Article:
On a totally overrated article…

Antonio Spadaro and the “Ecumenism of Hate”

On July 13, 2017, the Rome-based Jesuit magazine La Civiltà Cattolica published an article entitled “Evangelical Fundamentalism and Catholic Integralism in the USA: A Surprising Ecumenism.” The authors of the piece are “Fr.” Antonio Spadaro, S.J., who is the periodical’s editor-in-chief, and the Protestant (!) Marcelo Figueroa, who, thanks to “Pope” Francis, is the editor-in-chief of the Argentine edition of the official Vatican newspaper, L’Osservatore Romano.

The article has gained much more attention than it actually deserves. It is a piece filled with half-truths and second-rate polemics, all wrapped in academic-sounding language to give it a veneer of respectability. When stripped of all the rhetoric and gratuitous argumentation, its central thesis is that conservative adherents of the Novus Ordo Sect (“Catholic Integralists”) have certain misguided ideas about society, politics, and culture in common with Protestant fundamentalists, on account of which they are willing to collaborate with each other — and in the authors’ view, this is “surprising.”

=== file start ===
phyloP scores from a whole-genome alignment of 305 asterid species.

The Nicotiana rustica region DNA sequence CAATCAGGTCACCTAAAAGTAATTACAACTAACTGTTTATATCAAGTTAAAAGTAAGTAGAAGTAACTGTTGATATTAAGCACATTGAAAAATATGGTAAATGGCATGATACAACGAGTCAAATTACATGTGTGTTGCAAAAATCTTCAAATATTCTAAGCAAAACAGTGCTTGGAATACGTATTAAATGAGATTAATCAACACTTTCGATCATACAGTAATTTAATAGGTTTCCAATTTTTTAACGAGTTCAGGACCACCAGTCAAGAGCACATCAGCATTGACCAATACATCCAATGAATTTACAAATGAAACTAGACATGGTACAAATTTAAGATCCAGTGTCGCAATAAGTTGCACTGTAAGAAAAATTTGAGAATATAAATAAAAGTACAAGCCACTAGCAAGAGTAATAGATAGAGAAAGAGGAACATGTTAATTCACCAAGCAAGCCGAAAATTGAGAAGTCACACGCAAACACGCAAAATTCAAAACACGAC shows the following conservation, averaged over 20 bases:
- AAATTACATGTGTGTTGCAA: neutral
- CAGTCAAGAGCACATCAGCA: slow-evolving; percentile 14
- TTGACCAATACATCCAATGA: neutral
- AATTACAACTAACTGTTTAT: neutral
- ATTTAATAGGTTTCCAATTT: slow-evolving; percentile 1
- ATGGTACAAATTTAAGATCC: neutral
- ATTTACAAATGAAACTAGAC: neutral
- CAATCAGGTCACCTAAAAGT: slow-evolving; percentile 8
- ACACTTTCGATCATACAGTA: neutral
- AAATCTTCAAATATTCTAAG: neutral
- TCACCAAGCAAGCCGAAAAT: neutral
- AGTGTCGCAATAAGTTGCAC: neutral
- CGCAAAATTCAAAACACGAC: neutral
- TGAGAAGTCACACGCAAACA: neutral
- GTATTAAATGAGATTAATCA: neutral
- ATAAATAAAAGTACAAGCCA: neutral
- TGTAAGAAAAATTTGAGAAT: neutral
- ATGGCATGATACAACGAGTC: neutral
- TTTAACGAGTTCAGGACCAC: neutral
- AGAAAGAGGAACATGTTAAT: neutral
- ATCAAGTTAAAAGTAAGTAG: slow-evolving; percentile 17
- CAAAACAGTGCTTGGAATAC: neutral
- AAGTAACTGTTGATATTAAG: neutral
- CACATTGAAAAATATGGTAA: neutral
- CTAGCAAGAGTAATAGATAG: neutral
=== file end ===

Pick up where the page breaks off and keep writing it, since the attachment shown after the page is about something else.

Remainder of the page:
Whoop dee doo.

For some reason, the article has gotten lots of attention in the Novus Ordo world. Numerous reviews have been published, both positive and negative. In this post, we will confine ourselves to just a little bit of commentary, not because it merits any, but only because it has been in the news so much.

Replacing one Error with Another

First, we have to note that of course not everything in the article is wrong. On the contrary, Spadaro and Figueroa are quite justified in opposing the Protestant health-and-wealth gospel (aka “prosperity gospel”) that is very popular among Evangelicals (right, “Pope” Francis?!). The problem is, however, that the false gospel they propose as an alternative isn’t any better.

Likewise, the authors are right to lament certain Protestant influences on “Catholic” ideas, but when it comes to secular/Modernist influences, their criticism is practically absent. Here we see the authors’ real ideology at work: Leftism is good; conservatism is bad. They can try to market Leftism as Catholicism (which is what they routinely do), but that would be no better than taking the American “conservative” movement and labeling that as Catholic.